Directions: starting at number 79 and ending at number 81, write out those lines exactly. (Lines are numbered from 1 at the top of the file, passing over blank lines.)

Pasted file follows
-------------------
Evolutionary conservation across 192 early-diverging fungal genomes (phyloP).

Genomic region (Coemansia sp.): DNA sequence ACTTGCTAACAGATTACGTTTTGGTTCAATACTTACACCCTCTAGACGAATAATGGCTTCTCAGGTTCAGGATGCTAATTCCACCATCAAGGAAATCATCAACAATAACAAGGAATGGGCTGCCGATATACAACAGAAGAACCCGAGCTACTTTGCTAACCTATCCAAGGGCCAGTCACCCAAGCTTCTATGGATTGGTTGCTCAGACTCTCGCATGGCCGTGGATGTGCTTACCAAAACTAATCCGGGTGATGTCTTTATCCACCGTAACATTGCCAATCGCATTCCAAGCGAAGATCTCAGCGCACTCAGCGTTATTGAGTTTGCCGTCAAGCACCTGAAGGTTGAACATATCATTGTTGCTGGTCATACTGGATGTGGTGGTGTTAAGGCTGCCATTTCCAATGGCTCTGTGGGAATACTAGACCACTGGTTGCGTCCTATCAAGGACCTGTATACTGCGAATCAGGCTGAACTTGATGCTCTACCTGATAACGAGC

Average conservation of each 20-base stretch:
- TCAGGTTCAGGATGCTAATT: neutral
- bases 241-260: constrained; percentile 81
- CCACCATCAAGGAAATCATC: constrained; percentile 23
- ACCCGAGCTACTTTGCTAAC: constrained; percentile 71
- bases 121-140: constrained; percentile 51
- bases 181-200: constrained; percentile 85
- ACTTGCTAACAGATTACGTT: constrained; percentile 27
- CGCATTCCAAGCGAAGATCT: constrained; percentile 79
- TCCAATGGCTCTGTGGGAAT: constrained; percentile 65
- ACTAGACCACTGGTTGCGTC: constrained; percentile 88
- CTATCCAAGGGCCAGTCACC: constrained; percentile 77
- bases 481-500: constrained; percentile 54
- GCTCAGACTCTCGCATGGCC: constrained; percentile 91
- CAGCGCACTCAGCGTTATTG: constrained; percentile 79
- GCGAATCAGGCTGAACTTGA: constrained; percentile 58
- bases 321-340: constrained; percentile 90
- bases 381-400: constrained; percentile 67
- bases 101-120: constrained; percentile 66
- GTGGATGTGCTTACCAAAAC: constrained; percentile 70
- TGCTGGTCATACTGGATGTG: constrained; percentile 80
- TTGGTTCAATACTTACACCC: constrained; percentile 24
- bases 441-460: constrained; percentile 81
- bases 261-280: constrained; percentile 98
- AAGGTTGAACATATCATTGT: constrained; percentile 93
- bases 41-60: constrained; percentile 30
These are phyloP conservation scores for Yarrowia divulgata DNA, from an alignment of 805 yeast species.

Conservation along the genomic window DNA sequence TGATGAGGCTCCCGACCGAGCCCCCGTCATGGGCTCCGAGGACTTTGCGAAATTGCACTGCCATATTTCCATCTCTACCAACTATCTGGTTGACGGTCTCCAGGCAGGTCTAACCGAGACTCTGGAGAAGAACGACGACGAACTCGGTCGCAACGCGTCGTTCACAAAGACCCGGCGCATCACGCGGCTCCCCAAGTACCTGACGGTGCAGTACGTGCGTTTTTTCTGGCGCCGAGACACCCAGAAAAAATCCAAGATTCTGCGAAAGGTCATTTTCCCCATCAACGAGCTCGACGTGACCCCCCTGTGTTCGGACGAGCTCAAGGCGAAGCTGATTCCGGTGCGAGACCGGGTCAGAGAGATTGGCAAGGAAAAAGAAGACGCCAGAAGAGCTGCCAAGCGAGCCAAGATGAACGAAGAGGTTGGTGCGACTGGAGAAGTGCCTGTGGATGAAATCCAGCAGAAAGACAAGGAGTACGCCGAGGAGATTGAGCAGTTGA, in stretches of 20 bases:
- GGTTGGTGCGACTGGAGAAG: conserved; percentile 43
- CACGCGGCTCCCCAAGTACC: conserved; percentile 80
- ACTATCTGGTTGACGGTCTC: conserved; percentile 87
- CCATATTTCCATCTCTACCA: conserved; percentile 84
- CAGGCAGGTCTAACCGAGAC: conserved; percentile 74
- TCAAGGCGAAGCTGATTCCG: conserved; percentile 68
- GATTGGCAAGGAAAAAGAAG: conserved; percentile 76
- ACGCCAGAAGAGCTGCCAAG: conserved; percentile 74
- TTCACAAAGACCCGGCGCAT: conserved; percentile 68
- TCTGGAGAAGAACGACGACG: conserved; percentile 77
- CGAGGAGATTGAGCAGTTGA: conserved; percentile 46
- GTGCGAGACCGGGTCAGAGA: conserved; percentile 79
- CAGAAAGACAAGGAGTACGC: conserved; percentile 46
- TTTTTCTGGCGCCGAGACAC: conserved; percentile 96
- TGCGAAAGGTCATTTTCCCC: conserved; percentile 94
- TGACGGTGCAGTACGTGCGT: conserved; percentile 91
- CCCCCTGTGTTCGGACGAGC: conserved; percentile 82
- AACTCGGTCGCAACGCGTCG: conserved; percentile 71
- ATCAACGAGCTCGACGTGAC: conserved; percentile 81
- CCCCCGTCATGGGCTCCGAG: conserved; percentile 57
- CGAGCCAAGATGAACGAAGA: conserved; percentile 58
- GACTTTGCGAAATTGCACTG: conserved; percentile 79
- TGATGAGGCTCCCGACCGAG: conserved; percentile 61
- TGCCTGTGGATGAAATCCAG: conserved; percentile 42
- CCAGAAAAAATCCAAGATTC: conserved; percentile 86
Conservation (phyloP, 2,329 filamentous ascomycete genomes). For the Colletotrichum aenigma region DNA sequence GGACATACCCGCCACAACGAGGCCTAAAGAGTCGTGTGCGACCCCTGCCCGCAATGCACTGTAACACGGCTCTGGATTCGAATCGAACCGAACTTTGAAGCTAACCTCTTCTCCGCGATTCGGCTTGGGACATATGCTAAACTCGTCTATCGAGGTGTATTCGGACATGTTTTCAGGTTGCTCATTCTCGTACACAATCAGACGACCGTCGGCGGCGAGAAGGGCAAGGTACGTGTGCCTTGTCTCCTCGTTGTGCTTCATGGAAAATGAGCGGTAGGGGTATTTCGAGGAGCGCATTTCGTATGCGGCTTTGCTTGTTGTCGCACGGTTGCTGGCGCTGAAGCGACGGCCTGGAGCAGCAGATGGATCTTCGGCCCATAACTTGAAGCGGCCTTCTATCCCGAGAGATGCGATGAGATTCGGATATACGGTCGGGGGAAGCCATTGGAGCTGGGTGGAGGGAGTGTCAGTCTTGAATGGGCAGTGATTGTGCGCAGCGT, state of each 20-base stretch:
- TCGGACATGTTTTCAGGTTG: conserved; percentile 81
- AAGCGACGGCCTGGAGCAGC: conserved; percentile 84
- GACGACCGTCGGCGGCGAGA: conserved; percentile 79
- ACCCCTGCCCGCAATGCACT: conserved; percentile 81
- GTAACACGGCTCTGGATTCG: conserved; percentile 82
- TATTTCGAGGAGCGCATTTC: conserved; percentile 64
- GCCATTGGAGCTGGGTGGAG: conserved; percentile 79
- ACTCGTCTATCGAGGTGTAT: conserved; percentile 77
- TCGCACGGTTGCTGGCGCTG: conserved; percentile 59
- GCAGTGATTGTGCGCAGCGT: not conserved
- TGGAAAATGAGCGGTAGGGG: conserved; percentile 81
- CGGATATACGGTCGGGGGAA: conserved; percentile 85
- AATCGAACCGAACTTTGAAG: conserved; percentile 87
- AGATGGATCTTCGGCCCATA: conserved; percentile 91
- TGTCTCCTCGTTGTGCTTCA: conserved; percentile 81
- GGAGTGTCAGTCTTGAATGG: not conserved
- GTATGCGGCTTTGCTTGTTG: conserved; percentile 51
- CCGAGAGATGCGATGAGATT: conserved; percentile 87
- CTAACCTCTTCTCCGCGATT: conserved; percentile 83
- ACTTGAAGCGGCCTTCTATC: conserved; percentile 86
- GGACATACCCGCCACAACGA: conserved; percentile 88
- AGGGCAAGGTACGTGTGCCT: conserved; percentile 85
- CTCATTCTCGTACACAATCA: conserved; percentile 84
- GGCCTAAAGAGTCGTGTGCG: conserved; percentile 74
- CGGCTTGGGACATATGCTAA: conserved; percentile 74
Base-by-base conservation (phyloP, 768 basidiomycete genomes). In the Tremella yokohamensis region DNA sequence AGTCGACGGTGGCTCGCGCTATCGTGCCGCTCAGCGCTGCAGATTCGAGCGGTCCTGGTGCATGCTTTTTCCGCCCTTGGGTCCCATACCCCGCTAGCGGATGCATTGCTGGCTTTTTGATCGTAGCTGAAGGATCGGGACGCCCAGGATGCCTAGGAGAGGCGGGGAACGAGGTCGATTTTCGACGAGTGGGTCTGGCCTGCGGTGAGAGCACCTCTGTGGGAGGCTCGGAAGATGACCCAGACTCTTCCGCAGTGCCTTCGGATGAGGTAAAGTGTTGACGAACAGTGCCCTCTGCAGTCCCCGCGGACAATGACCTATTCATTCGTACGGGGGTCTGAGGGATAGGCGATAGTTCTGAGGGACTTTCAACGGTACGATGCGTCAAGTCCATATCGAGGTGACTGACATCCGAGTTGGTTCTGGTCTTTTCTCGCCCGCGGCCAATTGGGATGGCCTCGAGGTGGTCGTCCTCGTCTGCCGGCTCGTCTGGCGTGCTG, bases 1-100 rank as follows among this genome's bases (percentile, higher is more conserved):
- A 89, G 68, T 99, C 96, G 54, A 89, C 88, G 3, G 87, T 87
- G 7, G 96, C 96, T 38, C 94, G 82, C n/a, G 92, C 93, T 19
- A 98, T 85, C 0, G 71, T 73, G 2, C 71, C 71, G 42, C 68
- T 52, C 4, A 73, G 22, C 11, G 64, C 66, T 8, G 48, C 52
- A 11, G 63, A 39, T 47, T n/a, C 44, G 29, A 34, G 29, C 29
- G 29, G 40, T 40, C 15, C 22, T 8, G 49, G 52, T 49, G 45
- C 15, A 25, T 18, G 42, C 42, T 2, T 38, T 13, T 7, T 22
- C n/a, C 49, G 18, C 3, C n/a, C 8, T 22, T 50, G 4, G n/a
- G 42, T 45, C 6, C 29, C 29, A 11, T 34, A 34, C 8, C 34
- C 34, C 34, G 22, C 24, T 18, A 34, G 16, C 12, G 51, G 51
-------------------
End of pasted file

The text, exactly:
- CTCATTCTCGTACACAATCA: conserved; percentile 84
- GGCCTAAAGAGTCGTGTGCG: conserved; percentile 74
- CGGCTTGGGACATATGCTAA: conserved; percentile 74